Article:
Women who have accused Jeffrey Epstein of sexual abuse filed lawsuits against Deutsche Bank AG (DBKGn.DE) and JPMorgan Chase & Co (JPM.N) on Thursday, alleging the banks financially benefited from the late financier’s alleged sex trafficking operations.
The women, who were not identified in the court filings, cite U.S. federal anti-sex trafficking laws and are seeking class action status, according to two separate lawsuits filed in the U.S. District Court for the Southern District of New York.
“We believe this claim lacks merit and will present our arguments in court,” Deutsche Bank said in a statement.
Representatives for JPMorgan declined to comment on the lawsuit, first reported by the Wall Street Journal.
Epstein killed himself in his cell at the Metropolitan Correctional Center on Aug. 10, 2019, while awaiting trial on sex trafficking charges. His longtime associate, British socialite Ghislaine Maxwell, was sentenced to 20 years in prison for helping to recruit and groom underage girls over the course of at least a decade, filing an appeal in July.
In the lawsuits filed Thursday, the plaintiffs accuse the banks of “providing the requisite financial support for the continued operation of Epstein’s international sex trafficking organization” in violation of the Racketeer Influenced and Corrupt Organizations Act (RICO), a U.S. law used to target illegal conspiracies that originally was designed to target organized crime.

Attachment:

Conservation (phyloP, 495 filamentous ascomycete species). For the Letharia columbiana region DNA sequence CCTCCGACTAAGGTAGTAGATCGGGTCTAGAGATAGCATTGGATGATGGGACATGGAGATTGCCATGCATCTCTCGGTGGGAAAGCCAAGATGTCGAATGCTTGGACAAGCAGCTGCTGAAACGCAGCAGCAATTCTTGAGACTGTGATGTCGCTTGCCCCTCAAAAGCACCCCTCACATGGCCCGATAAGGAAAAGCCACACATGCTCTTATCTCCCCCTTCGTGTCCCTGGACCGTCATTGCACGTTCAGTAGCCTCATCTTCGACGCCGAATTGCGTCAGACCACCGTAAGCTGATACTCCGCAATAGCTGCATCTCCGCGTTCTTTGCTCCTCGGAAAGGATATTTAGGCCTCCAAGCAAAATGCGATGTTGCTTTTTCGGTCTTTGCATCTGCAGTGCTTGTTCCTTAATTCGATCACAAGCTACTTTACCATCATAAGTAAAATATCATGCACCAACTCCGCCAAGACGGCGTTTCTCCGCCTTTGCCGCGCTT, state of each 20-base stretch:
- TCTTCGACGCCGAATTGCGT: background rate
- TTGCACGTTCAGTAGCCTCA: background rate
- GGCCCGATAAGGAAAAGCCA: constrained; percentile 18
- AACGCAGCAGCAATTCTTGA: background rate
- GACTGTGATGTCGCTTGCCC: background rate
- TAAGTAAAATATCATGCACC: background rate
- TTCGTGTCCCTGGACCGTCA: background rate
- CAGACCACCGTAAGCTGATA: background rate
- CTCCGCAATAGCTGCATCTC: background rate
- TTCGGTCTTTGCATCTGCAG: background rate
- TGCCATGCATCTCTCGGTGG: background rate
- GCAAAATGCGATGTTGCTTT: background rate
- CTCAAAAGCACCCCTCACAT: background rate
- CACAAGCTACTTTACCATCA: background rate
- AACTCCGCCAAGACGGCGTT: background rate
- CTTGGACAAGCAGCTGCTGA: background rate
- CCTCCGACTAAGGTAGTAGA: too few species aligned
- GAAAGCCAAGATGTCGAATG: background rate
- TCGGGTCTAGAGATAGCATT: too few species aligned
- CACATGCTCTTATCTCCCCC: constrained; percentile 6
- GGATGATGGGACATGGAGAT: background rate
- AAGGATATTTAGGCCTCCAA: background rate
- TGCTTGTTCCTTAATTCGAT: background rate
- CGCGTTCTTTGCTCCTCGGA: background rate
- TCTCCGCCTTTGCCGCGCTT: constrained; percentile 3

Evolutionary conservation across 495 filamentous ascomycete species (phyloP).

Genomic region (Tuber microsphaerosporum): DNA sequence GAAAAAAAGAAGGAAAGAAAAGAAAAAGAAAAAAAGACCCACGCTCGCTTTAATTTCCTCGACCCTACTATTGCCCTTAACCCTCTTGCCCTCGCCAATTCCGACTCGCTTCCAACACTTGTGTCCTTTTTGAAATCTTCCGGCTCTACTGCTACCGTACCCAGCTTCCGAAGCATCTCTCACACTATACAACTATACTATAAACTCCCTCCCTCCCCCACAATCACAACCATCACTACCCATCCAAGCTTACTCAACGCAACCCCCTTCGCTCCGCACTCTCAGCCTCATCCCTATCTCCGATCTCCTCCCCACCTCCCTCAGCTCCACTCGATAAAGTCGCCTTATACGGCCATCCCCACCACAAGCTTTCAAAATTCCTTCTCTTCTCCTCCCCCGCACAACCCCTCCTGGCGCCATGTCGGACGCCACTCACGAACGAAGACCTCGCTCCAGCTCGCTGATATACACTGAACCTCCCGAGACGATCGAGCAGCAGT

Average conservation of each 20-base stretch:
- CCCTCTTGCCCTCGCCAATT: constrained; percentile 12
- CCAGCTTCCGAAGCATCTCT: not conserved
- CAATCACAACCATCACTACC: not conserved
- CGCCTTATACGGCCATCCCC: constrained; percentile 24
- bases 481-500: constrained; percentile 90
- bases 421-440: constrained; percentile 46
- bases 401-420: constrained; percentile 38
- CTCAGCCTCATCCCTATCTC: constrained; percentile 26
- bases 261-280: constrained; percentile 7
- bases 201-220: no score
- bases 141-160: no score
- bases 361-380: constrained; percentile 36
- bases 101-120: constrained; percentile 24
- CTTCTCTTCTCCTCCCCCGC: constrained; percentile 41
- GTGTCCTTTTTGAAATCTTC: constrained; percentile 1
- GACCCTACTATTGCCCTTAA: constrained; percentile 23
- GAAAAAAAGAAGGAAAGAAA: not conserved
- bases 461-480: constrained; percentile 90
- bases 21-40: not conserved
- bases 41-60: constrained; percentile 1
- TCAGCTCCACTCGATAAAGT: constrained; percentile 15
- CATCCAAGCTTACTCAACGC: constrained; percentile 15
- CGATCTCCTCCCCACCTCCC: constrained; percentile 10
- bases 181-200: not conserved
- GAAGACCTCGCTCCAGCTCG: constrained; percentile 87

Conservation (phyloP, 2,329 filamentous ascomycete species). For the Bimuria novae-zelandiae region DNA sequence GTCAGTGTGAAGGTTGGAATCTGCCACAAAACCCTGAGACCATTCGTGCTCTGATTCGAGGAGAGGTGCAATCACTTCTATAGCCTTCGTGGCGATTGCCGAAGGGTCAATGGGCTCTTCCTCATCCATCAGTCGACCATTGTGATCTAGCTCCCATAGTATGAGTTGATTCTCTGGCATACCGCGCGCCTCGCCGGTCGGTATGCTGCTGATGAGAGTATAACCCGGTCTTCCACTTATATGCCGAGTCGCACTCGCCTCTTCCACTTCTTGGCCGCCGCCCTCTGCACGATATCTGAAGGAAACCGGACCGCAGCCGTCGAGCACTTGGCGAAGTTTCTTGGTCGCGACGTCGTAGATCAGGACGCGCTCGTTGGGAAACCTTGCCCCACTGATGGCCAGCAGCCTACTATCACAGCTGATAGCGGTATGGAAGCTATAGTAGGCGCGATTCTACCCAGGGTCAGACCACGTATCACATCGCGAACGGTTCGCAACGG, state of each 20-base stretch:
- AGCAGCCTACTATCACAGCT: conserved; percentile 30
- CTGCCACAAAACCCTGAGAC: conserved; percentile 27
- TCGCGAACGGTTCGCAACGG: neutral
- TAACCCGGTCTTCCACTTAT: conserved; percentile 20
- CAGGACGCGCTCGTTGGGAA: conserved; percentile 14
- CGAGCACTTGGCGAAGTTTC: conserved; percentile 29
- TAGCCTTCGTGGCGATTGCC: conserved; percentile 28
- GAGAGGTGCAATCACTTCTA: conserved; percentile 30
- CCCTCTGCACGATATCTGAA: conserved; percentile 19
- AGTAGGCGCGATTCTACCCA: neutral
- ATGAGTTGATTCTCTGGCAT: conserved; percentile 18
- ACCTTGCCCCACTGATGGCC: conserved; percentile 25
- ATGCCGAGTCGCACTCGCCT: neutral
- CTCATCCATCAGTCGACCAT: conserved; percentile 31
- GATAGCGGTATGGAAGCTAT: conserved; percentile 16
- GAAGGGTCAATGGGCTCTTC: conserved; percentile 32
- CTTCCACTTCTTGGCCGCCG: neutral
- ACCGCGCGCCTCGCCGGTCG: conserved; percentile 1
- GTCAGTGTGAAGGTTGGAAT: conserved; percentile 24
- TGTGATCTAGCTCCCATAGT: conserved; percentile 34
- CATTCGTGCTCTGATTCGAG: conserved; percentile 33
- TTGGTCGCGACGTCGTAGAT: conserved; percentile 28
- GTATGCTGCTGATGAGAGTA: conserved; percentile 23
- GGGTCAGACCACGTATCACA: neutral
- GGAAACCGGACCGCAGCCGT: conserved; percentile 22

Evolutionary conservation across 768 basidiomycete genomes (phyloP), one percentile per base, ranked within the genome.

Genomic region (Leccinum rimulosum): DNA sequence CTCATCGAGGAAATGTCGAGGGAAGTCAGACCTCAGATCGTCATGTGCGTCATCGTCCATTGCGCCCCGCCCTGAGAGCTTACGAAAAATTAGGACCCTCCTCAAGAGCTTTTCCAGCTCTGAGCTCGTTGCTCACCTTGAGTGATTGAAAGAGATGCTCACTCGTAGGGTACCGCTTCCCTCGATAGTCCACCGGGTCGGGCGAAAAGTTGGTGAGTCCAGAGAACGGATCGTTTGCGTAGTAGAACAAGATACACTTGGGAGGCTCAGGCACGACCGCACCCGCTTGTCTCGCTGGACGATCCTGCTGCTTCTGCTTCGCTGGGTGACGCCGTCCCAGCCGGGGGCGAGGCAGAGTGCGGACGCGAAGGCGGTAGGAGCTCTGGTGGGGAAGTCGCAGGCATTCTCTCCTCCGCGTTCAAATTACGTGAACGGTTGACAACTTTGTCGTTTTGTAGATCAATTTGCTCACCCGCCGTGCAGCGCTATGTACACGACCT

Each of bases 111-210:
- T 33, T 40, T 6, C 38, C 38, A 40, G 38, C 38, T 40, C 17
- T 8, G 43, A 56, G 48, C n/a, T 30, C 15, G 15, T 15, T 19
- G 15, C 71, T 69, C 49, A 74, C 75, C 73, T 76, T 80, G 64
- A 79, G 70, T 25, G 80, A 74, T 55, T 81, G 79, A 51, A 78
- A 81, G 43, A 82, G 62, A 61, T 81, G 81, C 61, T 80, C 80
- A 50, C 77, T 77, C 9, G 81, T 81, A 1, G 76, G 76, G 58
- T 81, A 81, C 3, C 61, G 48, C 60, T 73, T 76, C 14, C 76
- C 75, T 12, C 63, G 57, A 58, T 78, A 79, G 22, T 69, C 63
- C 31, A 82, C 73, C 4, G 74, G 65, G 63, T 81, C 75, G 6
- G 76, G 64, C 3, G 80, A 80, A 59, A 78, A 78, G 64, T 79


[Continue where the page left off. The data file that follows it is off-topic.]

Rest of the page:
“Epstein’s sex-trafficking venture was not possible without the assistance and complicity of a financial institution—specifically, a banking institution—which provided his operation with an appearance of legitimacy and special treatment to the sex-trafficking venture, thereby ensuring its continued operation and sexual abuse and sex-trafficking of young women and girls,” lawyers for the anonymous plaintiff wrote in the Deutsche Bank lawsuit.
The filings come as New York on Thursday opened up a one-year period allowing adult sex abuse victims to file cases that previously would have been too old to be considered in court.
In June, a federal court in Manhattan separately ruled Deutsche Bank must face a separate lawsuit from a shareholder who alleged the bank concealed its actions while conducting business with risky wealthy clients such as Epstein.